The Next Generation of Hiking Gear Keeps You Safe, Comfortable And Oriented
Walk this way
Breathable rain gear, carbon-fiber trekking poles, a $3 map app: Hiking technology comes in many forms. Here’s what’s arriving just in time for leaf-peeping season.
The weather-resistant Kishtwar strikes a good balance—it withstands all but the worst rains yet doesn’t trap sweat like fully waterproof shells do. Its fabric, Polartec Power Shield Pro, contains a polyurethane membrane woven into irregularly sized and stacked pores. This maze blocks moisture but lets in enough air to vaporize sweat and help it escape.
The North Face Kishtwar $280; thenorthface.com
CamelBak packs, which build in water containers and straws, just got comfier. Revamped containers are flat and wide to spread water evenly, welded in the center to end side-to-side sloshing, and held by a strap so they don’t slump.
CamelBak Highwire $115; camelbak.com
Trekking poles add stability in tricky spots. These 47-inch ones fold up small and light for packing and extend quickly when needed. Each 9.5-ounce stick is made of three 15.6-inch carbon-fiber tubes, linked by a Kevlar cord. Pull the handle to tighten the cord and draw the tubes together in a snap.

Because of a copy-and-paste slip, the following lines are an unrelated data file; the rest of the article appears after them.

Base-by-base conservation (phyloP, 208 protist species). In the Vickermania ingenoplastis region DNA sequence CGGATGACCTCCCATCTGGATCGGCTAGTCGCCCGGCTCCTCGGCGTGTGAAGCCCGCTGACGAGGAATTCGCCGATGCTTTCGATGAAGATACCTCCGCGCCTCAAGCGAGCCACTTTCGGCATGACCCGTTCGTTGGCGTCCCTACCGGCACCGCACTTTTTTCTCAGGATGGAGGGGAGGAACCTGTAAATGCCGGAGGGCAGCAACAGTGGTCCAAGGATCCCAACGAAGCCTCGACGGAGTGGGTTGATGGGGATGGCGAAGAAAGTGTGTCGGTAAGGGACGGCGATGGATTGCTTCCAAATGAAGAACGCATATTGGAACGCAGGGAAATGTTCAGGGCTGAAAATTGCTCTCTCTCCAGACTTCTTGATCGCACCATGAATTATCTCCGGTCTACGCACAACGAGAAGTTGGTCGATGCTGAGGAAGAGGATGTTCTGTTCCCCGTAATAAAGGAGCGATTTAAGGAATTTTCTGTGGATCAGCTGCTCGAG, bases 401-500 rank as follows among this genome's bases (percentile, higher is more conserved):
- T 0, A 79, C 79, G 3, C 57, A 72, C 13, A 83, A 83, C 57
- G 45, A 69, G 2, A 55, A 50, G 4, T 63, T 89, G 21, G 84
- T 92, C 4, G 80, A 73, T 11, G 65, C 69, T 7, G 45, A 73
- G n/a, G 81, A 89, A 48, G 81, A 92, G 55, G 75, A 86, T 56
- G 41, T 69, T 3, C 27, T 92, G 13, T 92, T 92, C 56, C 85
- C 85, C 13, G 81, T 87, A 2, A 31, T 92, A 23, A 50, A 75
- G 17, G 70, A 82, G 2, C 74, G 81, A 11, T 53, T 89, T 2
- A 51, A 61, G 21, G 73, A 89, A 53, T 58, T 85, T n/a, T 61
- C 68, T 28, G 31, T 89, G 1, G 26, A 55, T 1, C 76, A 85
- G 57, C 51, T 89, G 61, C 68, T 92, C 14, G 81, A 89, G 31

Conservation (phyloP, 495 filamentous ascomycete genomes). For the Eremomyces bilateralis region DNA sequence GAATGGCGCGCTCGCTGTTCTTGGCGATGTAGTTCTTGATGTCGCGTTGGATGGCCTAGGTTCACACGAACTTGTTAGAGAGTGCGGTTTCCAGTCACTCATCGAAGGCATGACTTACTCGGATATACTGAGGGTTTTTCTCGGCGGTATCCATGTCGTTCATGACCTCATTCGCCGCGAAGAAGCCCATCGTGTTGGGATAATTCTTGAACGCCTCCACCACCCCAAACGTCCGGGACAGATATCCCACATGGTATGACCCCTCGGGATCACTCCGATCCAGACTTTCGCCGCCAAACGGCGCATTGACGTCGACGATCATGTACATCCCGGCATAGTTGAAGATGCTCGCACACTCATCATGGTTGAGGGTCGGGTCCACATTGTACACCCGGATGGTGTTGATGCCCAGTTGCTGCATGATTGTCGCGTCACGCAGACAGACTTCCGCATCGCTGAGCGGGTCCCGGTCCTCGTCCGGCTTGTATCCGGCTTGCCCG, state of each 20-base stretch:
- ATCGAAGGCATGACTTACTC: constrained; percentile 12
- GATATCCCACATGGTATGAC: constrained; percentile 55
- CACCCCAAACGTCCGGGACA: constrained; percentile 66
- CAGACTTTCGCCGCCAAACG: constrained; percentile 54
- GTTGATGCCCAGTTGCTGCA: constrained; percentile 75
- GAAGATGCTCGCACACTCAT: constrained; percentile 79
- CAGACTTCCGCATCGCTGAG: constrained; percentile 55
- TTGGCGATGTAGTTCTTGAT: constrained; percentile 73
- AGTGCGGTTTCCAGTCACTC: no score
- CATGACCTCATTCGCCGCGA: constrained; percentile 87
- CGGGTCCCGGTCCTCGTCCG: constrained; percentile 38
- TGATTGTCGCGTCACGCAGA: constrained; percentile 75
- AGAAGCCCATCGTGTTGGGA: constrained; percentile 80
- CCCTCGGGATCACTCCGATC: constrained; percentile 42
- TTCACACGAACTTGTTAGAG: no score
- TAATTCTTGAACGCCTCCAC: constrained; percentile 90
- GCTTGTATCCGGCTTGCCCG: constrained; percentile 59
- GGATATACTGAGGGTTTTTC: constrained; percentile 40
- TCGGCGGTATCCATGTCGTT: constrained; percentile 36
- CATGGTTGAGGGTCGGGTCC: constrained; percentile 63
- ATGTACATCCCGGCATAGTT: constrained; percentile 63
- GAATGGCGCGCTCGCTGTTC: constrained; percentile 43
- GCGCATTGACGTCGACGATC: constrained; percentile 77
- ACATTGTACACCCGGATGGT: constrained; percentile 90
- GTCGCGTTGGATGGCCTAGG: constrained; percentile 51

Black Diamond Ultra Distance $150; blackdiamondequipment.com
The best GPS unit for casual hikers is a phone. This popular app for the iPhone 3G or 4 saves open-source topographic maps and uses the GPS chip and motion sensors to track location, speed and altitude. An update shows places en route that have been geo-tagged on Wikipedia; tap to read articles.
Motion-X GPS $3; motionx.com
This boot reduces blisters with curves that match a foot’s shape, like indentations for toes in its upper. TrekSta laser-mapped 100,000 feet to create its ultra-detailed shoemaker’s mold. Bonus: Fiberglass in the sole grips wet rock.
TrekSta Evolution GTX $130; trekstausa.com